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Mini Review ARTICLE Provisionally accepted The full-text will be published soon. Notify me

Front. Hum. Neurosci. | doi: 10.3389/fnhum.2019.00332

Low or high-level motor coding? The role of stimulus complexity

  • 1Basque Center on Cognition, Brain and Language, Spain
  • 2IKERBASQUE Basque Foundation for Science, Spain
  • 3Department of Languages and Literatures, Communication, Education and Society, University of Udine, Italy
  • 4Eugenio Medea (IRCCS), Italy

Transcranial magnetic stimulation (TMS) studies have shown that observing an action induces activity in the onlooker’s motor system. In light of the muscle specificity and time-locked mirroring nature of the effect, this motor resonance has been traditionally viewed as an inner automatic replica of the observed movement. Notably, studies highlighting this aspect have classically considered movement in isolation (i.e., using non-realistic stimuli such as snapshots of hands detached from background). However, a few recent studies accounting the role of contextual cues, motivational states and social factors, have challenged this view by showing that motor resonance is not completely impervious to top-down modulations. A debate is still present. We reasoned that motor resonance reflects the inner replica of the observed movement only when its modulation is assessed during the observation of movements in isolation. Conversely, the presence of top-down modulations of motor resonance emerges when other high-level factors (i.e., contextual cues, past experience, social and motivational states) are taken into account. Here, we attempt to lay out current TMS studies assessing this issue and discuss the results in terms of their potential to favor the inner replica or the top-down modulation hypothesis. By doing so, we seek to shed light on this actual debate and suggest specific avenues for future research, highlighting the need for a more ecological approach when studying motor resonance phenomenon.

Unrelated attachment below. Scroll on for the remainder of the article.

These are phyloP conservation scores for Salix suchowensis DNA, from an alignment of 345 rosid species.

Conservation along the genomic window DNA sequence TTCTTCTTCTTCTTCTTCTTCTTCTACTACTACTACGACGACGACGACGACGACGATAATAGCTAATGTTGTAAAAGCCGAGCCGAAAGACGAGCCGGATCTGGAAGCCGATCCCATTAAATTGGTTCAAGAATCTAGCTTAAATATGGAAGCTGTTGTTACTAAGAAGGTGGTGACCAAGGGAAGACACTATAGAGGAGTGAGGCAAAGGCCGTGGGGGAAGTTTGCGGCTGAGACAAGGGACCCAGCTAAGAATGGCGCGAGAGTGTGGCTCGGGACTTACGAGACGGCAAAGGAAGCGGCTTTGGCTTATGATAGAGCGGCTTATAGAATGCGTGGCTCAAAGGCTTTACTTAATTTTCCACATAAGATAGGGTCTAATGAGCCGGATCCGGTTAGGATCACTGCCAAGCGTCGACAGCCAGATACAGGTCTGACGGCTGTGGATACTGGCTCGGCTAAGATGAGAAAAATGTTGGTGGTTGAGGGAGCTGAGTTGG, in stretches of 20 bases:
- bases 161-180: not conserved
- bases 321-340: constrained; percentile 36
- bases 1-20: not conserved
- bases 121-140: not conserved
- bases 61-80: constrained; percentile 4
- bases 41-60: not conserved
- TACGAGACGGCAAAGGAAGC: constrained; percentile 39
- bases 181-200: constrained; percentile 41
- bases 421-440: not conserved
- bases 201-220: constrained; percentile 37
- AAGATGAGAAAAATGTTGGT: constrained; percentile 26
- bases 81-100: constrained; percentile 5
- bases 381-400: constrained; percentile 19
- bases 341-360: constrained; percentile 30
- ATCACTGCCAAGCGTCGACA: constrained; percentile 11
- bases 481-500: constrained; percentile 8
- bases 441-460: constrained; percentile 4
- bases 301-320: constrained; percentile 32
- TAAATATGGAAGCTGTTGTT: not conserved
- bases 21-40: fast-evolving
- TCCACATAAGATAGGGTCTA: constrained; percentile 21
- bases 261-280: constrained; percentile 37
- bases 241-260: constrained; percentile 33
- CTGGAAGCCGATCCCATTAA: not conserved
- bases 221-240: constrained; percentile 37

Keywords: Kinematics mapping, Top down modulation, action observation, action representation, CSE, Transcranial Magnetic Stimulation, motor resonance

Received: 15 Apr 2019; Accepted: 09 Sep 2019.

Copyright: © 2019 Amoruso and Finisguerra. This is an open-access article distributed under the terms of the Creative Commons Attribution License (CC BY). The use, distribution or reproduction in other forums is permitted, provided the original author(s) and the copyright owner(s) are credited and that the original publication in this journal is cited, in accordance with accepted academic practice. No use, distribution or reproduction is permitted which does not comply with these terms.

* Correspondence: Mx. Alessandra Finisguerra, Eugenio Medea (IRCCS), Bosisio Parini, Italy,